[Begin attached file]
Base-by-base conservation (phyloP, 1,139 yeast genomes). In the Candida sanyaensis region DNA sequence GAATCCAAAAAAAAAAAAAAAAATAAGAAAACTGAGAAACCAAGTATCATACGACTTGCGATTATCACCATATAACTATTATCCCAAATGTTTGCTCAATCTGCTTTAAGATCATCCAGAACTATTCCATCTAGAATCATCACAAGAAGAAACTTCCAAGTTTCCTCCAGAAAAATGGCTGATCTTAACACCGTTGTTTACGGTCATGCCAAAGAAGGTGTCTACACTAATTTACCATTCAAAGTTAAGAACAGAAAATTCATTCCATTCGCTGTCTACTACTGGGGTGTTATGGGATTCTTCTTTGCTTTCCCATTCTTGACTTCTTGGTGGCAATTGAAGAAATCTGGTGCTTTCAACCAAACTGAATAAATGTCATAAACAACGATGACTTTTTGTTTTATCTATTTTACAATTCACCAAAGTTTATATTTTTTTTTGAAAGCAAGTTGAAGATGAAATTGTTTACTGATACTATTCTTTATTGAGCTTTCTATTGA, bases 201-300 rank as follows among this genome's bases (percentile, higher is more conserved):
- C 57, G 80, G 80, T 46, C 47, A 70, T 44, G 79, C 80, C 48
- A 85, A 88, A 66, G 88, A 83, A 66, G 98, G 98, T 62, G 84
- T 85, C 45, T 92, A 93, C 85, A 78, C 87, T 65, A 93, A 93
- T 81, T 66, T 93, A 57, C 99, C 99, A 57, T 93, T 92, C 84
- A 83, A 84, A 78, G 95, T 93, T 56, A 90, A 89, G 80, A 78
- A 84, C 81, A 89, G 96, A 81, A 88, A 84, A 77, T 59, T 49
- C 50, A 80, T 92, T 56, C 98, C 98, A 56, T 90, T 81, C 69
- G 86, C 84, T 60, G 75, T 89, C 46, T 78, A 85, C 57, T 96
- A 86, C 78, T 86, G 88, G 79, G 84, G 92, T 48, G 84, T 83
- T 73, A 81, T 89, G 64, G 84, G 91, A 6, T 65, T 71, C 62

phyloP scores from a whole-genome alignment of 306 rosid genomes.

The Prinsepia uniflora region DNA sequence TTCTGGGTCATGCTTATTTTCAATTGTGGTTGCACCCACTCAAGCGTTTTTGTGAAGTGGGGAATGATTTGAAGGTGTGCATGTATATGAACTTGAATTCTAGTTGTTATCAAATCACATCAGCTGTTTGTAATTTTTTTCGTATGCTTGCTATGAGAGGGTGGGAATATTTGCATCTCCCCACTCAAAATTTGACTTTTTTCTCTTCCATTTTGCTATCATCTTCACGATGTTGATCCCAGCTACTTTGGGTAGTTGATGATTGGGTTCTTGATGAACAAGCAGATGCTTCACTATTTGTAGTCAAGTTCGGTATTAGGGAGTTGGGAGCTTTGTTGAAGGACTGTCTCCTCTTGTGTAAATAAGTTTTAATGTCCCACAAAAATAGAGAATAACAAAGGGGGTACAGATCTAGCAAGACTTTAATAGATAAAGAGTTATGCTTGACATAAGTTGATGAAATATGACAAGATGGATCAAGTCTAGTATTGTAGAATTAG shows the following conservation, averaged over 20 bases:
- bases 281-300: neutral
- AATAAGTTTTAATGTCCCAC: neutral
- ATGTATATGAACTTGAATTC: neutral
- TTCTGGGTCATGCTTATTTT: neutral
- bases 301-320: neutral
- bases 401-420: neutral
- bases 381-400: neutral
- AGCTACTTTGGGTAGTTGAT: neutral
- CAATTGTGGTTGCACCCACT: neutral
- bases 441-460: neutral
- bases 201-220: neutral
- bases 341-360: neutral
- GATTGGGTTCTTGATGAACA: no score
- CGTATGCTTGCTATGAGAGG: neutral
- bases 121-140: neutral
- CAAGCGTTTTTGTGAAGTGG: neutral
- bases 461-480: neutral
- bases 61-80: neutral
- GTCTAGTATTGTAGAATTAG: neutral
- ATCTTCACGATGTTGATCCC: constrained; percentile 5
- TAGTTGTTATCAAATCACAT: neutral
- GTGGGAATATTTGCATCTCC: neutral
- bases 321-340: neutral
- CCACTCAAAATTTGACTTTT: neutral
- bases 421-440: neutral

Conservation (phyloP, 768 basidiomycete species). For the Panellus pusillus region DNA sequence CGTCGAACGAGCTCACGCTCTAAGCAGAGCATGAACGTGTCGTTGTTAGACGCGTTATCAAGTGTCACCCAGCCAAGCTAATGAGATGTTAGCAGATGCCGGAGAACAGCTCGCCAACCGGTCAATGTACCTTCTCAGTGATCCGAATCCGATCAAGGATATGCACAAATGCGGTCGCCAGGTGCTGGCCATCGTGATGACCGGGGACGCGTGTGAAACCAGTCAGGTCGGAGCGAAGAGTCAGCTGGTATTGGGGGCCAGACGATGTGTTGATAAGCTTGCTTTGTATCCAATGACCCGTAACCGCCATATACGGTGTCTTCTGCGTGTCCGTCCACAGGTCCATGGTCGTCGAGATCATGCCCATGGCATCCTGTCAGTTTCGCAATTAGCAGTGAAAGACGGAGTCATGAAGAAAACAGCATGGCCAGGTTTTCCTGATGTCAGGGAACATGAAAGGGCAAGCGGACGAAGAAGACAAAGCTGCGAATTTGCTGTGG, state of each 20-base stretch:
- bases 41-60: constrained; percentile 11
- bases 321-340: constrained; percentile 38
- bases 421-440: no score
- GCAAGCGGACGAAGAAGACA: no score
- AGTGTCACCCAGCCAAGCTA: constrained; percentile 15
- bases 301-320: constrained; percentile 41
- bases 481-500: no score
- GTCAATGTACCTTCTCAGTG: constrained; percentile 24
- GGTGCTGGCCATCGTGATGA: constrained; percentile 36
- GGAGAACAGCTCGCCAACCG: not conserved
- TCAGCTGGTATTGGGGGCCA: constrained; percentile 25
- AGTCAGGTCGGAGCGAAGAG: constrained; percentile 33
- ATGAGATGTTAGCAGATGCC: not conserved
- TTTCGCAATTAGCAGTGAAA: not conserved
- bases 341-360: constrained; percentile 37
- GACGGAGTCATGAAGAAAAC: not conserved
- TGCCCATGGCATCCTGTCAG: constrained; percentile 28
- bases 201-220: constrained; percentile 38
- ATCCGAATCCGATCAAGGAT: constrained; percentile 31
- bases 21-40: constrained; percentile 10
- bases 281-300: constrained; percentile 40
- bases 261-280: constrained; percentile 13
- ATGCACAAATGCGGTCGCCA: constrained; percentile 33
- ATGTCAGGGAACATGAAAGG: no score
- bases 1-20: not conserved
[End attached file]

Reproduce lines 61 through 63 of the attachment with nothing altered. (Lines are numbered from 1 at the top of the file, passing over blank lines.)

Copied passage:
- bases 261-280: constrained; percentile 13
- ATGCACAAATGCGGTCGCCA: constrained; percentile 33
- ATGTCAGGGAACATGAAAGG: no score